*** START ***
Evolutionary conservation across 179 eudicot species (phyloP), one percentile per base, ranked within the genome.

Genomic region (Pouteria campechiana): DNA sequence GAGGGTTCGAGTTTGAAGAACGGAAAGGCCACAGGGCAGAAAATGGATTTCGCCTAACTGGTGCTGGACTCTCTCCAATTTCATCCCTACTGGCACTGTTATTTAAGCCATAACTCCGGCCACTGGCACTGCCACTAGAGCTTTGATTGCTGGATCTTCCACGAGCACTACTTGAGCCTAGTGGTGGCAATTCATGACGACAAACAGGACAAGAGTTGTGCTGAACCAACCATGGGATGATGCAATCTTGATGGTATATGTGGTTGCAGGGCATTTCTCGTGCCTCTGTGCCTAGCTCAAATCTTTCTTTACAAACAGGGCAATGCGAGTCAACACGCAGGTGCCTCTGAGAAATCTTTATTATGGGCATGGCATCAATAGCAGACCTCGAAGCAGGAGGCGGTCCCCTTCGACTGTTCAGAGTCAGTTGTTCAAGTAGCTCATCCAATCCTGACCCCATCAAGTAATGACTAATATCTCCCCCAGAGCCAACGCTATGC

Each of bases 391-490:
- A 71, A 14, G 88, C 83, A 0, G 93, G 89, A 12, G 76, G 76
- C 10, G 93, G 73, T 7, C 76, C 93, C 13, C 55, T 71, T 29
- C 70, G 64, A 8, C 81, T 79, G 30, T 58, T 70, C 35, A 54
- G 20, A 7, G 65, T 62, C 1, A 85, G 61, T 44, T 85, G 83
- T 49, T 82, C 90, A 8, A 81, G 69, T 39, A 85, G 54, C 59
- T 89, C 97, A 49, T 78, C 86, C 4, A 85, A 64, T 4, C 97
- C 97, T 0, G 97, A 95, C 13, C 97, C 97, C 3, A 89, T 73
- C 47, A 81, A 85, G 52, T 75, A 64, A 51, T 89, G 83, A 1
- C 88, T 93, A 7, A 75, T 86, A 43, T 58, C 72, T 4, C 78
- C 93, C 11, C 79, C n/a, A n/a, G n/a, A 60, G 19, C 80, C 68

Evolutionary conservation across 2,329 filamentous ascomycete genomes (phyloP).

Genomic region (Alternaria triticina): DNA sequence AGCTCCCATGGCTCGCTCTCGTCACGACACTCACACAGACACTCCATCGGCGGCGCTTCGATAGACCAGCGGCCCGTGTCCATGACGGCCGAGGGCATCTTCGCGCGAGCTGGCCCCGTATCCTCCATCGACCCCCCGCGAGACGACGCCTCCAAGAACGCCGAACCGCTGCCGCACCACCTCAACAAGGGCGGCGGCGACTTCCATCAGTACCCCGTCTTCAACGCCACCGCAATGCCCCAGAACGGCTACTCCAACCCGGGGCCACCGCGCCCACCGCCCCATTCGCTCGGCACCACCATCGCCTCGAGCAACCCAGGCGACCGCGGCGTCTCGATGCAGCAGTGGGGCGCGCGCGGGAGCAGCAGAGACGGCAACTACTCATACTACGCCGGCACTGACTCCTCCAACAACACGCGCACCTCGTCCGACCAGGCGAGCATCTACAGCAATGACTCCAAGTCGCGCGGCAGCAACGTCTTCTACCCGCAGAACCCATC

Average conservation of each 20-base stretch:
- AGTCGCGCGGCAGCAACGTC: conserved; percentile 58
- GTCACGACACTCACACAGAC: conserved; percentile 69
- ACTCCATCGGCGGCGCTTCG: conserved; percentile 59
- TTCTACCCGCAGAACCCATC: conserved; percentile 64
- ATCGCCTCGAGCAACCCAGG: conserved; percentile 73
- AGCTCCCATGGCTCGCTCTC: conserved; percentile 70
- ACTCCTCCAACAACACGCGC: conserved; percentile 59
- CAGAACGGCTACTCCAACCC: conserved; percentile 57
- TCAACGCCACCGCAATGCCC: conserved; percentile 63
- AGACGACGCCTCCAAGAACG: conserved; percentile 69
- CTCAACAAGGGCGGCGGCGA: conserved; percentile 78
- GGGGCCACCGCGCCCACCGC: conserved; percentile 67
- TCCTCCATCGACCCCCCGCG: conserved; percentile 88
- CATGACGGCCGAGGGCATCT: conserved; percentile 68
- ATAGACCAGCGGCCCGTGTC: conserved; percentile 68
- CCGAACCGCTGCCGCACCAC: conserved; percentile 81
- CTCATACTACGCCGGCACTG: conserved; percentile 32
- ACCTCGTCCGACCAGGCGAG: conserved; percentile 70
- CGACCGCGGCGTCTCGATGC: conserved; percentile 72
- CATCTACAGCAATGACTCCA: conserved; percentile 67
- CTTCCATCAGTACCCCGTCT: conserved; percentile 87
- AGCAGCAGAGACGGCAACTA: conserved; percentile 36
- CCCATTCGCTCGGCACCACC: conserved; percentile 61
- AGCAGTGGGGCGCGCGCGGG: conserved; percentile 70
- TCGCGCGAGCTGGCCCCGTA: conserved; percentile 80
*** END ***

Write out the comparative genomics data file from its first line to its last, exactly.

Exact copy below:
Evolutionary conservation across 179 eudicot species (phyloP), one percentile per base, ranked within the genome.

Genomic region (Pouteria campechiana): DNA sequence GAGGGTTCGAGTTTGAAGAACGGAAAGGCCACAGGGCAGAAAATGGATTTCGCCTAACTGGTGCTGGACTCTCTCCAATTTCATCCCTACTGGCACTGTTATTTAAGCCATAACTCCGGCCACTGGCACTGCCACTAGAGCTTTGATTGCTGGATCTTCCACGAGCACTACTTGAGCCTAGTGGTGGCAATTCATGACGACAAACAGGACAAGAGTTGTGCTGAACCAACCATGGGATGATGCAATCTTGATGGTATATGTGGTTGCAGGGCATTTCTCGTGCCTCTGTGCCTAGCTCAAATCTTTCTTTACAAACAGGGCAATGCGAGTCAACACGCAGGTGCCTCTGAGAAATCTTTATTATGGGCATGGCATCAATAGCAGACCTCGAAGCAGGAGGCGGTCCCCTTCGACTGTTCAGAGTCAGTTGTTCAAGTAGCTCATCCAATCCTGACCCCATCAAGTAATGACTAATATCTCCCCCAGAGCCAACGCTATGC

Each of bases 391-490:
- A 71, A 14, G 88, C 83, A 0, G 93, G 89, A 12, G 76, G 76
- C 10, G 93, G 73, T 7, C 76, C 93, C 13, C 55, T 71, T 29
- C 70, G 64, A 8, C 81, T 79, G 30, T 58, T 70, C 35, A 54
- G 20, A 7, G 65, T 62, C 1, A 85, G 61, T 44, T 85, G 83
- T 49, T 82, C 90, A 8, A 81, G 69, T 39, A 85, G 54, C 59
- T 89, C 97, A 49, T 78, C 86, C 4, A 85, A 64, T 4, C 97
- C 97, T 0, G 97, A 95, C 13, C 97, C 97, C 3, A 89, T 73
- C 47, A 81, A 85, G 52, T 75, A 64, A 51, T 89, G 83, A 1
- C 88, T 93, A 7, A 75, T 86, A 43, T 58, C 72, T 4, C 78
- C 93, C 11, C 79, C n/a, A n/a, G n/a, A 60, G 19, C 80, C 68

Evolutionary conservation across 2,329 filamentous ascomycete genomes (phyloP).

Genomic region (Alternaria triticina): DNA sequence AGCTCCCATGGCTCGCTCTCGTCACGACACTCACACAGACACTCCATCGGCGGCGCTTCGATAGACCAGCGGCCCGTGTCCATGACGGCCGAGGGCATCTTCGCGCGAGCTGGCCCCGTATCCTCCATCGACCCCCCGCGAGACGACGCCTCCAAGAACGCCGAACCGCTGCCGCACCACCTCAACAAGGGCGGCGGCGACTTCCATCAGTACCCCGTCTTCAACGCCACCGCAATGCCCCAGAACGGCTACTCCAACCCGGGGCCACCGCGCCCACCGCCCCATTCGCTCGGCACCACCATCGCCTCGAGCAACCCAGGCGACCGCGGCGTCTCGATGCAGCAGTGGGGCGCGCGCGGGAGCAGCAGAGACGGCAACTACTCATACTACGCCGGCACTGACTCCTCCAACAACACGCGCACCTCGTCCGACCAGGCGAGCATCTACAGCAATGACTCCAAGTCGCGCGGCAGCAACGTCTTCTACCCGCAGAACCCATC

Average conservation of each 20-base stretch:
- AGTCGCGCGGCAGCAACGTC: conserved; percentile 58
- GTCACGACACTCACACAGAC: conserved; percentile 69
- ACTCCATCGGCGGCGCTTCG: conserved; percentile 59
- TTCTACCCGCAGAACCCATC: conserved; percentile 64
- ATCGCCTCGAGCAACCCAGG: conserved; percentile 73
- AGCTCCCATGGCTCGCTCTC: conserved; percentile 70
- ACTCCTCCAACAACACGCGC: conserved; percentile 59
- CAGAACGGCTACTCCAACCC: conserved; percentile 57
- TCAACGCCACCGCAATGCCC: conserved; percentile 63
- AGACGACGCCTCCAAGAACG: conserved; percentile 69
- CTCAACAAGGGCGGCGGCGA: conserved; percentile 78
- GGGGCCACCGCGCCCACCGC: conserved; percentile 67
- TCCTCCATCGACCCCCCGCG: conserved; percentile 88
- CATGACGGCCGAGGGCATCT: conserved; percentile 68
- ATAGACCAGCGGCCCGTGTC: conserved; percentile 68
- CCGAACCGCTGCCGCACCAC: conserved; percentile 81
- CTCATACTACGCCGGCACTG: conserved; percentile 32
- ACCTCGTCCGACCAGGCGAG: conserved; percentile 70
- CGACCGCGGCGTCTCGATGC: conserved; percentile 72
- CATCTACAGCAATGACTCCA: conserved; percentile 67
- CTTCCATCAGTACCCCGTCT: conserved; percentile 87
- AGCAGCAGAGACGGCAACTA: conserved; percentile 36
- CCCATTCGCTCGGCACCACC: conserved; percentile 61
- AGCAGTGGGGCGCGCGCGGG: conserved; percentile 70
- TCGCGCGAGCTGGCCCCGTA: conserved; percentile 80